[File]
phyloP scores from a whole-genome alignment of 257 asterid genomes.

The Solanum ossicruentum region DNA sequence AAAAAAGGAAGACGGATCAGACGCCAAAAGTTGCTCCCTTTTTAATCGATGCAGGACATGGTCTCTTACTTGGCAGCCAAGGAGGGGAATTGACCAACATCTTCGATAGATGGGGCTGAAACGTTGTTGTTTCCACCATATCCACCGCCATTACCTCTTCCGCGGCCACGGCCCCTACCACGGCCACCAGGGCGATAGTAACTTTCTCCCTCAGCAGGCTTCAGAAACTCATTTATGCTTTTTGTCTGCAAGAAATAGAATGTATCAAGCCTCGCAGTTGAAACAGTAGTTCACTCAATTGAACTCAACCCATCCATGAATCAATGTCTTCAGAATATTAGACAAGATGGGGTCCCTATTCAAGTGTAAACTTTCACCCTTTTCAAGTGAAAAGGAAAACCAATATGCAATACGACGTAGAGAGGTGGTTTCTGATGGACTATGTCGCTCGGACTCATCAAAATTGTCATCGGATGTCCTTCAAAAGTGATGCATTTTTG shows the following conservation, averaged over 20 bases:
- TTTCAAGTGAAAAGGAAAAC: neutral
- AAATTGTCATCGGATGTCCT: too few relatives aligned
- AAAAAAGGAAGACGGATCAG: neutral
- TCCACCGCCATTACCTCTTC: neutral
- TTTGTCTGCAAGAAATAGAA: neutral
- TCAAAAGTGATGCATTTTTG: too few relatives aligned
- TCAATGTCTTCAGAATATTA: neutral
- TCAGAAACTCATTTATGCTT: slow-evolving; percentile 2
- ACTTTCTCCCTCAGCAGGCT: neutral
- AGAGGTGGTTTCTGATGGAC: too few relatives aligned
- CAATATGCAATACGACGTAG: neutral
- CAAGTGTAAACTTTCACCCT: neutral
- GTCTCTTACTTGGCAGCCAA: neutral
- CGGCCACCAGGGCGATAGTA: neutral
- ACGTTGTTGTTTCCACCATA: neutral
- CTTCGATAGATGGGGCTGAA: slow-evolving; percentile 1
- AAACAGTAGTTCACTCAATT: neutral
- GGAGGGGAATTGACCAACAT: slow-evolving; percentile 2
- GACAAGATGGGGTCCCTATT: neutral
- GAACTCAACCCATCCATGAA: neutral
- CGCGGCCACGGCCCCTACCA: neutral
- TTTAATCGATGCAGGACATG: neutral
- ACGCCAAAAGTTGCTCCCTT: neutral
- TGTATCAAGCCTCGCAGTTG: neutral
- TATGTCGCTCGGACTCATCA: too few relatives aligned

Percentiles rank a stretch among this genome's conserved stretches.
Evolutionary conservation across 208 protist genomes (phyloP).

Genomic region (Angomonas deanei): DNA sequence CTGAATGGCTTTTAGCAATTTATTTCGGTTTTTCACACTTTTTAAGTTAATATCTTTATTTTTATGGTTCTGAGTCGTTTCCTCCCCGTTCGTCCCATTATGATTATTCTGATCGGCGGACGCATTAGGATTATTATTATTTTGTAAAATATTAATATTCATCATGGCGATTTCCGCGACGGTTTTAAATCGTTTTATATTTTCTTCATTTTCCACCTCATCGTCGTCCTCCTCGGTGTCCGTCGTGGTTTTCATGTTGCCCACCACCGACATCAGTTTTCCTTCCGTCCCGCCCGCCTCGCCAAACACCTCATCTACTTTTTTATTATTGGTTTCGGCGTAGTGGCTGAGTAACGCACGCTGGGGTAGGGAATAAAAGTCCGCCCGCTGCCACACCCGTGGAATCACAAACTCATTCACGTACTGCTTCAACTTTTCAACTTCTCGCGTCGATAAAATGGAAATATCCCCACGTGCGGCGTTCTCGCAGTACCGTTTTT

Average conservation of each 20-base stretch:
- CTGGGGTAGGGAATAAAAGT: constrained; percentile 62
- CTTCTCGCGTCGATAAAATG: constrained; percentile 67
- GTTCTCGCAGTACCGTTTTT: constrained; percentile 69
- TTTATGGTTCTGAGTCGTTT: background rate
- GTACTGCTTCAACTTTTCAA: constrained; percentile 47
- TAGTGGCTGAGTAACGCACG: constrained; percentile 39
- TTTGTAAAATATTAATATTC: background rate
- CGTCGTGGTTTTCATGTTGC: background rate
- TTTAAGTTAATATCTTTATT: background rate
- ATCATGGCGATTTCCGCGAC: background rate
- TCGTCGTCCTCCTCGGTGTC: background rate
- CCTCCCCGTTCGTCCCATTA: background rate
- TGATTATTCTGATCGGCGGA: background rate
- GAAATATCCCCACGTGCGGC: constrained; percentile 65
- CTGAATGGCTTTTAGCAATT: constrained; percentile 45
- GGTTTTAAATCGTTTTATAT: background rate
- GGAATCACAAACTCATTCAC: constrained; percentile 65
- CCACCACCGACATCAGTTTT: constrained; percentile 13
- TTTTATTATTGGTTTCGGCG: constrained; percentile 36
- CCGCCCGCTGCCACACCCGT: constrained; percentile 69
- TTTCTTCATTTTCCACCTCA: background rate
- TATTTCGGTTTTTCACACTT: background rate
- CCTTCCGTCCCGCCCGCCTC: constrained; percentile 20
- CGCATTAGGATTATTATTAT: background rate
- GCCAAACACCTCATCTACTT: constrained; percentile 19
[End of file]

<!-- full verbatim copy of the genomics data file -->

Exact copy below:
phyloP scores from a whole-genome alignment of 257 asterid genomes.

The Solanum ossicruentum region DNA sequence AAAAAAGGAAGACGGATCAGACGCCAAAAGTTGCTCCCTTTTTAATCGATGCAGGACATGGTCTCTTACTTGGCAGCCAAGGAGGGGAATTGACCAACATCTTCGATAGATGGGGCTGAAACGTTGTTGTTTCCACCATATCCACCGCCATTACCTCTTCCGCGGCCACGGCCCCTACCACGGCCACCAGGGCGATAGTAACTTTCTCCCTCAGCAGGCTTCAGAAACTCATTTATGCTTTTTGTCTGCAAGAAATAGAATGTATCAAGCCTCGCAGTTGAAACAGTAGTTCACTCAATTGAACTCAACCCATCCATGAATCAATGTCTTCAGAATATTAGACAAGATGGGGTCCCTATTCAAGTGTAAACTTTCACCCTTTTCAAGTGAAAAGGAAAACCAATATGCAATACGACGTAGAGAGGTGGTTTCTGATGGACTATGTCGCTCGGACTCATCAAAATTGTCATCGGATGTCCTTCAAAAGTGATGCATTTTTG shows the following conservation, averaged over 20 bases:
- TTTCAAGTGAAAAGGAAAAC: neutral
- AAATTGTCATCGGATGTCCT: too few relatives aligned
- AAAAAAGGAAGACGGATCAG: neutral
- TCCACCGCCATTACCTCTTC: neutral
- TTTGTCTGCAAGAAATAGAA: neutral
- TCAAAAGTGATGCATTTTTG: too few relatives aligned
- TCAATGTCTTCAGAATATTA: neutral
- TCAGAAACTCATTTATGCTT: slow-evolving; percentile 2
- ACTTTCTCCCTCAGCAGGCT: neutral
- AGAGGTGGTTTCTGATGGAC: too few relatives aligned
- CAATATGCAATACGACGTAG: neutral
- CAAGTGTAAACTTTCACCCT: neutral
- GTCTCTTACTTGGCAGCCAA: neutral
- CGGCCACCAGGGCGATAGTA: neutral
- ACGTTGTTGTTTCCACCATA: neutral
- CTTCGATAGATGGGGCTGAA: slow-evolving; percentile 1
- AAACAGTAGTTCACTCAATT: neutral
- GGAGGGGAATTGACCAACAT: slow-evolving; percentile 2
- GACAAGATGGGGTCCCTATT: neutral
- GAACTCAACCCATCCATGAA: neutral
- CGCGGCCACGGCCCCTACCA: neutral
- TTTAATCGATGCAGGACATG: neutral
- ACGCCAAAAGTTGCTCCCTT: neutral
- TGTATCAAGCCTCGCAGTTG: neutral
- TATGTCGCTCGGACTCATCA: too few relatives aligned

Percentiles rank a stretch among this genome's conserved stretches.
Evolutionary conservation across 208 protist genomes (phyloP).

Genomic region (Angomonas deanei): DNA sequence CTGAATGGCTTTTAGCAATTTATTTCGGTTTTTCACACTTTTTAAGTTAATATCTTTATTTTTATGGTTCTGAGTCGTTTCCTCCCCGTTCGTCCCATTATGATTATTCTGATCGGCGGACGCATTAGGATTATTATTATTTTGTAAAATATTAATATTCATCATGGCGATTTCCGCGACGGTTTTAAATCGTTTTATATTTTCTTCATTTTCCACCTCATCGTCGTCCTCCTCGGTGTCCGTCGTGGTTTTCATGTTGCCCACCACCGACATCAGTTTTCCTTCCGTCCCGCCCGCCTCGCCAAACACCTCATCTACTTTTTTATTATTGGTTTCGGCGTAGTGGCTGAGTAACGCACGCTGGGGTAGGGAATAAAAGTCCGCCCGCTGCCACACCCGTGGAATCACAAACTCATTCACGTACTGCTTCAACTTTTCAACTTCTCGCGTCGATAAAATGGAAATATCCCCACGTGCGGCGTTCTCGCAGTACCGTTTTT

Average conservation of each 20-base stretch:
- CTGGGGTAGGGAATAAAAGT: constrained; percentile 62
- CTTCTCGCGTCGATAAAATG: constrained; percentile 67
- GTTCTCGCAGTACCGTTTTT: constrained; percentile 69
- TTTATGGTTCTGAGTCGTTT: background rate
- GTACTGCTTCAACTTTTCAA: constrained; percentile 47
- TAGTGGCTGAGTAACGCACG: constrained; percentile 39
- TTTGTAAAATATTAATATTC: background rate
- CGTCGTGGTTTTCATGTTGC: background rate
- TTTAAGTTAATATCTTTATT: background rate
- ATCATGGCGATTTCCGCGAC: background rate
- TCGTCGTCCTCCTCGGTGTC: background rate
- CCTCCCCGTTCGTCCCATTA: background rate
- TGATTATTCTGATCGGCGGA: background rate
- GAAATATCCCCACGTGCGGC: constrained; percentile 65
- CTGAATGGCTTTTAGCAATT: constrained; percentile 45
- GGTTTTAAATCGTTTTATAT: background rate
- GGAATCACAAACTCATTCAC: constrained; percentile 65
- CCACCACCGACATCAGTTTT: constrained; percentile 13
- TTTTATTATTGGTTTCGGCG: constrained; percentile 36
- CCGCCCGCTGCCACACCCGT: constrained; percentile 69
- TTTCTTCATTTTCCACCTCA: background rate
- TATTTCGGTTTTTCACACTT: background rate
- CCTTCCGTCCCGCCCGCCTC: constrained; percentile 20
- CGCATTAGGATTATTATTAT: background rate
- GCCAAACACCTCATCTACTT: constrained; percentile 19